There are some smaller issues to the show, but I'm willing to admit that if the pacing wasn't so violently off, they may have been something that I would have overlooked. Still, for the sake of argument, I'll include them here.

The score is a surprisingly big issue for me. At various points in the show so far, I've found the soundtrack to be extremely heavy handed; rather than echoing the feelings of the viewer, it attempts to force a mood on them. It's the kind of OTT musical accompaniment that pulls me away from the stories and characters and reminds me that I'm very much watching a TV show. I like to get a little lost in my viewing (and reading, for that matter), but the score ruins that for me here.

The name-dropping is another irritant (and another one that is part of the MCU-connectedness-issue as well). Especially at the start of season one, I often felt that Coulson mentioned Thor every chance he got (which was really a little surprising, given his Captain America obsession, but never mind), and The Avengers were name-dropped left, right, and center. The thing that made this truly bizarre was that with such a huge range of Marvel characters at their fingertips, there wasn't a whole lot of title-dropping that wasn't Avengers-related. Personally, it felt to me like a blatant attempt at capitalizing on the success of the Avengers, and really hammered home the show's status as a spin-off (which is rarely a good feeling).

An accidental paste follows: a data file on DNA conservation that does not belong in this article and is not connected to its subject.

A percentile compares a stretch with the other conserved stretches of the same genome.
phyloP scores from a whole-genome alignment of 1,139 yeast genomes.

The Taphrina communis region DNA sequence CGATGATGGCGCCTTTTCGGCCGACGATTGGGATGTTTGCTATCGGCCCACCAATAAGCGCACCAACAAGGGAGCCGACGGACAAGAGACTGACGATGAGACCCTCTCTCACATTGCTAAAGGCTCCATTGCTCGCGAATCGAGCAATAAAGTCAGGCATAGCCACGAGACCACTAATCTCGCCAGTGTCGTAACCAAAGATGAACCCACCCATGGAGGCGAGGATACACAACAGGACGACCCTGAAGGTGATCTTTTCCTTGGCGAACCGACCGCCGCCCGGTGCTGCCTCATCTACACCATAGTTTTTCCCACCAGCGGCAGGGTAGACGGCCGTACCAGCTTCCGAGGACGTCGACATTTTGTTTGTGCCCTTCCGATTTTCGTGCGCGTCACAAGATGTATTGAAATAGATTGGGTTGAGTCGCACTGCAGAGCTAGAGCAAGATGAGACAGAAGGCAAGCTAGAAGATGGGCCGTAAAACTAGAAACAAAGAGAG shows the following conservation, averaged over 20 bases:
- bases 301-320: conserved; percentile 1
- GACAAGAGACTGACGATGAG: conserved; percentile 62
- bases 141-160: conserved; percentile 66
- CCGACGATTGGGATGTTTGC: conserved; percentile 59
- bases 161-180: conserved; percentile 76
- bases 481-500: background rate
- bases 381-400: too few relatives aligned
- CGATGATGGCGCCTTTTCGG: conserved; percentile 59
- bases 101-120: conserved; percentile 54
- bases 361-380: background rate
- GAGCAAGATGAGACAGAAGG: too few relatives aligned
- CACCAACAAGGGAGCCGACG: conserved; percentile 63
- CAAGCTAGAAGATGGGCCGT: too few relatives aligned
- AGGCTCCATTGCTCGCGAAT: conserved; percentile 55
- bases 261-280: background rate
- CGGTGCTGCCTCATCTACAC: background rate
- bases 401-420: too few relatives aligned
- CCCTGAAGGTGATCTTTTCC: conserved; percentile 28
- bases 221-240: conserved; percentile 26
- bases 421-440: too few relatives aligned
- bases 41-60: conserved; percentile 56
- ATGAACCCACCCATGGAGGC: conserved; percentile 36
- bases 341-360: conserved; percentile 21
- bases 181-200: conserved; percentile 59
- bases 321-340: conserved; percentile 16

So why am I still watching, if all of this bothers me quite so much? Well, the greatest downfall of the show is also what keeps Marvel fans like myself watching.

I love the MCU. I'm there at opening night most of the time, geared up, full of fan theories and itching to see the whole thing. I'm there at the end, drooling over post-credits scenes, and happily debating their meaning for days (and even weeks) after I see them. It's safe to say that where the Marvel cinematic universe is concerned, I'm all in.

So when a show like this is connected, even one that I find dull, a little boring, and plagued with pacing and soundtrack issues, I feel obligated to watch. I cannot bear the idea that something may happen in the show that has an impact on an upcoming movie, and I might miss it. I continue to watch (and to hope that it keeps following that upward trajectory), and until it is cancelled or officially announced as separate from the big-screen world, I will keep going.

Which is really the genius of connecting the show to the movies, isn't it? It seems that when it comes to grand schemes, Marvel can do no wrong, and I know that I am not the only one who is less-than-impressed with the show, but watching it anyway. Those marketing geniuses know that when it comes to comic-book adaptations, there are enough die-hard fans to keep something afloat for a while even if nobody really likes it. (And there are definitely those people who do just like the show for what it is, I'm simply not one of them.)

So as I sit down to watch the newest episode of Agents of SHIELD, I have to tip my hat to Marvel. Well played.